Hubble Space Telescope was launched on April 24, 1990, and entered service on May 20, 1990. Since then, it has observed all the planets in our Solar System, apart from Earth and Mercury. Earth is far better studied by geologists on the ground and specialized probes in orbit. Hubble can’t observe Mercury as it is too close to the Sun, whose brightness would damage the telescope’s sensitive instruments.
Here are the best images of the planets (except Earth and Mercury) and some non-planets of our Solar System through the eye of Hubble Space Telescope.
Continue reading Solar System through the eyes of Hubble Space Telescope
Earth, our blue planet is an oasis in the vast, cold, and dark space. It is the only planet we know of that can support life. The fossil record tells us that life on Earth has lasted at least 3.5 billion years (the Earth is about 4.54 billion years old), with the oldest physical traces of life dating back 3.7 billion years. And, if some kind of disaster doesn’t intervene, our planet should continue to host life for at least another 1.75 billion years. Here are the 8 things that make life on Earth possible.
Continue reading 8 Things that make Life on Earth Possible
There are eight planets in our solar system: Mercury, Venus, Earth, Mars, Jupiter, Saturn, Uranus, and Neptune. Two of the largest moons are bigger than the smallest planet, Mercury. Here are the top 10 largest non-planets in our solar system (eight of them are moons and two of them are dwarf planets).
Continue reading Top 10 Largest Non-Planets In Our Solar System
Have you ever wondered how the Sun would look from the other planets in our solar system? Here is a visual showing the apparent size of the Sun from the planets of the solar system, including Earth.
Continue reading Apparent Size of the Sun from other planets
NASA Goddard Planetary Scientist James O’ Donoghue created a nice animation showing the sidereal days and axial tilts of the solar system planets.
Continue reading The sidereal days and axial tilts of the Planets
Previously I posted articles titled “If The Moon Were Only 1 Pixel – A Tediously Accurate Map Of The Solar System” and “A Scale Model Of Solar System Drawn In The Desert And The Result Is Stunning”. Since the human brain cannot deal with the really large numbers, these articles provide amazing ways to understand how big actually our Solar System is.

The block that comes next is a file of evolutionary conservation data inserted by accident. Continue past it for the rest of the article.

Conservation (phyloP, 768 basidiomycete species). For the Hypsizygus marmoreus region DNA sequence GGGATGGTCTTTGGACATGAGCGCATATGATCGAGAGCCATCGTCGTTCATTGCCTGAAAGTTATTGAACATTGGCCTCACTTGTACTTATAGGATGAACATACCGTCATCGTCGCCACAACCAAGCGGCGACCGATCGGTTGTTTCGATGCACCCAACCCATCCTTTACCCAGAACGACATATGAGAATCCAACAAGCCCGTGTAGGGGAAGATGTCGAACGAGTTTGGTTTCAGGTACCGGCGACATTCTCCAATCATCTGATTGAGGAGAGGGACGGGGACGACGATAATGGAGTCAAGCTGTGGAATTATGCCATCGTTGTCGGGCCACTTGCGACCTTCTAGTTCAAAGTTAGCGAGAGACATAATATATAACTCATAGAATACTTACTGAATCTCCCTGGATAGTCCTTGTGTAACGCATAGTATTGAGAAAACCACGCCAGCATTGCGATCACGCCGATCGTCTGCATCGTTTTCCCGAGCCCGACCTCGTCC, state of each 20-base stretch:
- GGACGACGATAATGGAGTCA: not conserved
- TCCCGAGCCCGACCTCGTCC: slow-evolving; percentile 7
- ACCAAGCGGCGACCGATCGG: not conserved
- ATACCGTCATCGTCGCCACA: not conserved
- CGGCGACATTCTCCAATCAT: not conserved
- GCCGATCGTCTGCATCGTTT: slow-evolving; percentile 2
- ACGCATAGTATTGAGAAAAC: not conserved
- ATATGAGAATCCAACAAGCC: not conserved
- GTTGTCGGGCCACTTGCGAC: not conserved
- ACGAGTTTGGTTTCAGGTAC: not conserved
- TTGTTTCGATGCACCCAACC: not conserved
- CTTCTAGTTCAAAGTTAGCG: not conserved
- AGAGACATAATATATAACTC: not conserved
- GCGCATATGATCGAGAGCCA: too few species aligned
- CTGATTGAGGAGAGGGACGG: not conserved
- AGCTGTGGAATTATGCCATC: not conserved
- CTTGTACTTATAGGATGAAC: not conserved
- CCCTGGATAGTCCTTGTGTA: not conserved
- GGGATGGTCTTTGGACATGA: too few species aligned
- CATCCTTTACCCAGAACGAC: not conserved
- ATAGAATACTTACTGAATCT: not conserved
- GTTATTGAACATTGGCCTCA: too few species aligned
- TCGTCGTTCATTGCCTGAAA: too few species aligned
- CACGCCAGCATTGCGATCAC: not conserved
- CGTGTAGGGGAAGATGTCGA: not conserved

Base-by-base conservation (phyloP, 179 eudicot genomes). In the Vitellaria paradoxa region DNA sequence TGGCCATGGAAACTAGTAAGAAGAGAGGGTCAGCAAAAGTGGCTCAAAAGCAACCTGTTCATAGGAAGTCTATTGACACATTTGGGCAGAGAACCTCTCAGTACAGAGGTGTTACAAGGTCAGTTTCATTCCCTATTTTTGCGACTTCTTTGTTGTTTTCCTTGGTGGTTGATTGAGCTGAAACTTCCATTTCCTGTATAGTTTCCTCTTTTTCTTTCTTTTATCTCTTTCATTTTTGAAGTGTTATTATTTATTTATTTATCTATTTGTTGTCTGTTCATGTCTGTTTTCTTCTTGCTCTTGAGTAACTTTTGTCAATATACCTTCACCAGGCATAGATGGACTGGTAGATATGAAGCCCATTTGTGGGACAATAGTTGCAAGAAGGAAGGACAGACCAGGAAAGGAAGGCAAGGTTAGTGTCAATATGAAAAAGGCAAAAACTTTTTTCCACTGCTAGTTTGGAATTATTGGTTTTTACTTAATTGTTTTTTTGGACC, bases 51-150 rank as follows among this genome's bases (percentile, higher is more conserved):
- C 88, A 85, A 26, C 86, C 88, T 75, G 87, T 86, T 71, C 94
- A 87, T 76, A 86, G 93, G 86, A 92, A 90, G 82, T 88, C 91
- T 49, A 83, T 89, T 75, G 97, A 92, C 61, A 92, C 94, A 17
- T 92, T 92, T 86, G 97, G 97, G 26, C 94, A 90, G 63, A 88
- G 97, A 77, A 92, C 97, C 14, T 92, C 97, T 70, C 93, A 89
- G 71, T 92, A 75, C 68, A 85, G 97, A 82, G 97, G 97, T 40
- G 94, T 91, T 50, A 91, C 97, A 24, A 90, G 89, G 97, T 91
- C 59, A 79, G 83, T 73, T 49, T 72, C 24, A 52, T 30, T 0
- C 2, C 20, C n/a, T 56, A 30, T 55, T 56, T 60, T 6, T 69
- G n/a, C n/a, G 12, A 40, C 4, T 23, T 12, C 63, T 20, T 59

Now, in his YouTube channel, The Science Asylum, physicist Nick Lucid provides yet another scale model of the solar system. A very nice video conceptualizing how mind-bogglingly big our solar system (and space) is.
Continue reading Watch: Yet Another Scale Model of the Solar System
This size comparison of the Sun and the planets in our solar system is going around frequently, but it’s still amazing to see it. Created by the San Francisco-based artist Roberto Ziche,
Continue reading Size comparison of the Sun and the planets
From blob-like jellyfish to rock-like lichens, our planet teems with such diversity of life that it is difficult to recognise some organisms as even being alive. That complexity hints at the challenge of searching for life as we don’t know it – the alien biology that might have taken hold on other planets, where conditions could be unlike anything we’ve seen before. ‘The Universe is a really big place. Chances are, if we can imagine it, it’s probably out there on a planet somewhere,’ said Morgan Cable, an astrochemist at the Jet Propulsion Laboratory in Pasadena, California. ‘The question is, will we be able to find it?’
Continue reading To find aliens, we must think of life as we don’t know it
What is the biggest star in the Universe? In fact, it is really hard to give an exact answer to this question since the universe is big, neighboring and the other galaxies are billions of light years away from us. But, we can give it a try. Here are the top 6 biggest stars in the Universe currently known by radius.
Continue reading Top 6 Biggest Stars in the Universe
NASA has published an amazing video titled “Sounds of Saturn: Hear Radio Emissions of the Planet and Its Moon Enceladus”. The analyze of the data from the Cassini Spacecraft’s Grand Finale orbits showed a surprisingly powerful interaction of plasma waves moving from Saturn to its icy moon Enceladus. Researchers converted the recording of plasma waves into a “whooshing” audio file that we can hear, in the same way a radio translates electromagnetic waves into music.
Much like air or water, plasma (the fourth state of matter) generates waves to carry energy. The recording was captured by the Radio Plasma Wave Science (RPWS) instrument on September 2, 2017, two weeks before Cassini was deliberately plunged into the atmosphere of Saturn.
Continue reading Song of Saturn and Its Moon Enceladus